1.      Increase social media presence

2.      Increase networking with local professionals

3.      Increase marketing efforts (up from No. 5 in 2022)

4.      Maintain contact with clients

5.      Raise fees/change billing practices

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6.      Partner with other professionals

As part of the report, Courtney Thomas, principal of Courtney Thomas Design in La Cañada Flintridge, California, shares some of her firm’s strategies:

“Our current marketing strategy is centered around amplifying the experience of working with us. On social media, we showcase our personalities and our work and try to engage with industry partners, fans, and friends,” she says. “Our grid is a deep dive into our projects, our day-to-day, and also our services and testimonials, whereas our reels are a mix of fun and informative. … Our leads usually funnel in from a variety of touch points, but social media always seems to be a factor in the client’s decision process. In our experience, advertising on social media can produce a lot of new leads, but the quality of the leads is widely mixed, and we found that maybe one in 10 is actually qualified. Word-of-mouth referrals are still our largest lead source. So, we’re creating email campaigns to stay in touch with potentials, clients and industry partners. We’re also increasing our participation in industry events. Anytime we can meet in person, make a connection and form a real relationship, that’s always our best marketing strategy. …  For us, things like influencer marketing and SEO aren’t a fit for our business right now.”

Joey Conicella, president of Soco Interiors in Winter Park, Florida, sees value in using social media in other ways. “Don’t underestimate the power of engagement via comments and direct messages, which gives you a way to connect with potential clients in real time,” he says in the report. “(And) traditional forms of marketing are still very powerful when it comes to interior design – it is a visual business at the end of the day and if someone can see your work, they have a greater chance of becoming a client.”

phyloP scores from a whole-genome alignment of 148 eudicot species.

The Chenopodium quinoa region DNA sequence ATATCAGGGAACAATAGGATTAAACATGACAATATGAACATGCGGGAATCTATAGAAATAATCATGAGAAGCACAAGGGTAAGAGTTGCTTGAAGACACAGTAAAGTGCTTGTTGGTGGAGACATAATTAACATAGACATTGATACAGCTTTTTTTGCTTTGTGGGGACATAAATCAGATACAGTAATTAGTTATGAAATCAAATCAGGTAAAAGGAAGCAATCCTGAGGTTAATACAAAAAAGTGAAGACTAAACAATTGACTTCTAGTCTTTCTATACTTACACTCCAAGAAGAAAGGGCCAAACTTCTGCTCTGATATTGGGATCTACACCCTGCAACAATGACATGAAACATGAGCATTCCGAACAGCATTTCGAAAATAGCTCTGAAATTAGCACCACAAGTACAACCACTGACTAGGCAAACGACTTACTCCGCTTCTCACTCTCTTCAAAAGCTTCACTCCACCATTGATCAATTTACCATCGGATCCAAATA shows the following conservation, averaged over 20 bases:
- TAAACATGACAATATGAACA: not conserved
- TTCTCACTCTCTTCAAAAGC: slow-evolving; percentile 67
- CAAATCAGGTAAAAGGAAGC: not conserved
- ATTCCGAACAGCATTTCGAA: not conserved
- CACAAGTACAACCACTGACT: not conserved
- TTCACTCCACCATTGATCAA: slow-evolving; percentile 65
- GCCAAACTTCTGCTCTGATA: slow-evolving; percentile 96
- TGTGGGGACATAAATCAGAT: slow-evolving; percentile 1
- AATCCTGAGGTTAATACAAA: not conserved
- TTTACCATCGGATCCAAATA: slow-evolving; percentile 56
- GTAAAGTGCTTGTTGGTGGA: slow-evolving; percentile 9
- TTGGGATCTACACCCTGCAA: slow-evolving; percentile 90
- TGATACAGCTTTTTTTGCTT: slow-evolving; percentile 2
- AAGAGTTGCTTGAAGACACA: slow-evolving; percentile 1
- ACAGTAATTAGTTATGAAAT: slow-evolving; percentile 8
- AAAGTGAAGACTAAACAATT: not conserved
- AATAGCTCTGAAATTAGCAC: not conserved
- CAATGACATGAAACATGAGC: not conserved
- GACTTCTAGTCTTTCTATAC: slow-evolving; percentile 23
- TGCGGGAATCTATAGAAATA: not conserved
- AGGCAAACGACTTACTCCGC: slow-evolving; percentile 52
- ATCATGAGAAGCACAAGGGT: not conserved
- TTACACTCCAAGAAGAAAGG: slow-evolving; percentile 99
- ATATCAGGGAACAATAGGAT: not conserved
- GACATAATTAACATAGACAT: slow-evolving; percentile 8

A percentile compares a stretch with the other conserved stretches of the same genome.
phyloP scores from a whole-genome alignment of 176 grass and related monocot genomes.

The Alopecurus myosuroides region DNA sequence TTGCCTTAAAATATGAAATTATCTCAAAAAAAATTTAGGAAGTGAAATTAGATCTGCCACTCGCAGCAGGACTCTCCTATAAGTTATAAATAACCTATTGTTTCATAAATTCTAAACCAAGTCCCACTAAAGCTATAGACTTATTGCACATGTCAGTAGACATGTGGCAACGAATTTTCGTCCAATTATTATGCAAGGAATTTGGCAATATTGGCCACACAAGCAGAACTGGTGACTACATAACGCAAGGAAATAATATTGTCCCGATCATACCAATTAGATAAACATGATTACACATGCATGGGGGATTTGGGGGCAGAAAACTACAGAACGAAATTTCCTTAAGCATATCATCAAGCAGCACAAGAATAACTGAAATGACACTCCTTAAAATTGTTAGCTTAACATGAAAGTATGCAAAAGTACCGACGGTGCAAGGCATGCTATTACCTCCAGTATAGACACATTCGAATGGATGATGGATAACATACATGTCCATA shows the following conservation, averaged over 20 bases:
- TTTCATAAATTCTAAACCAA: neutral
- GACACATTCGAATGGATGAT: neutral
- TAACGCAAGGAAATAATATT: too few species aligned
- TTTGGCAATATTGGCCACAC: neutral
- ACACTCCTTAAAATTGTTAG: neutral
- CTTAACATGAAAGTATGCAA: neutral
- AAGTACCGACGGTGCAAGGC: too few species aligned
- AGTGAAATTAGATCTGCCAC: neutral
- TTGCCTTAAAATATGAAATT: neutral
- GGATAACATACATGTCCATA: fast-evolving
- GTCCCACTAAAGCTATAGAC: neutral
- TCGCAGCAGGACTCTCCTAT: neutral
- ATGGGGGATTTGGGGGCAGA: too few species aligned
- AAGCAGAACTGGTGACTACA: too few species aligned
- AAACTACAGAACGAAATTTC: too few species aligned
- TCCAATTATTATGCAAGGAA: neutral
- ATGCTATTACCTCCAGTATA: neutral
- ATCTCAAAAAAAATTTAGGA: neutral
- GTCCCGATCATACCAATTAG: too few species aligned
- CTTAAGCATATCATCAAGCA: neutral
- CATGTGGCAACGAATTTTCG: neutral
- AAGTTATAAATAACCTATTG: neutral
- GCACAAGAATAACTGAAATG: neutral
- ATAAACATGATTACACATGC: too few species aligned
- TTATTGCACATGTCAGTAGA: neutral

This is a busy time, with many designers rushing to get current projects finished before the next round of holidays, but it’s also a key time for planning for the year ahead.

At Design News Now, we want the design community to be busy and profitable — creating the spaces of their clients’ dreams. What steps are you and your firm taking to help ensure a successful 2024?

About the survey: The Pearl Collective’s 2023 Interior Design Business Survey, hosted on Survey Monkey, was conducted between May 15 and July 31. Members of the interior design community were invited via email, social media and other outreach efforts to complete the survey. A total of 1,137 people responded and, of those, 886 who currently practice interior design or interior decoration were qualified to complete the survey. Respondents represent all regions of the United States.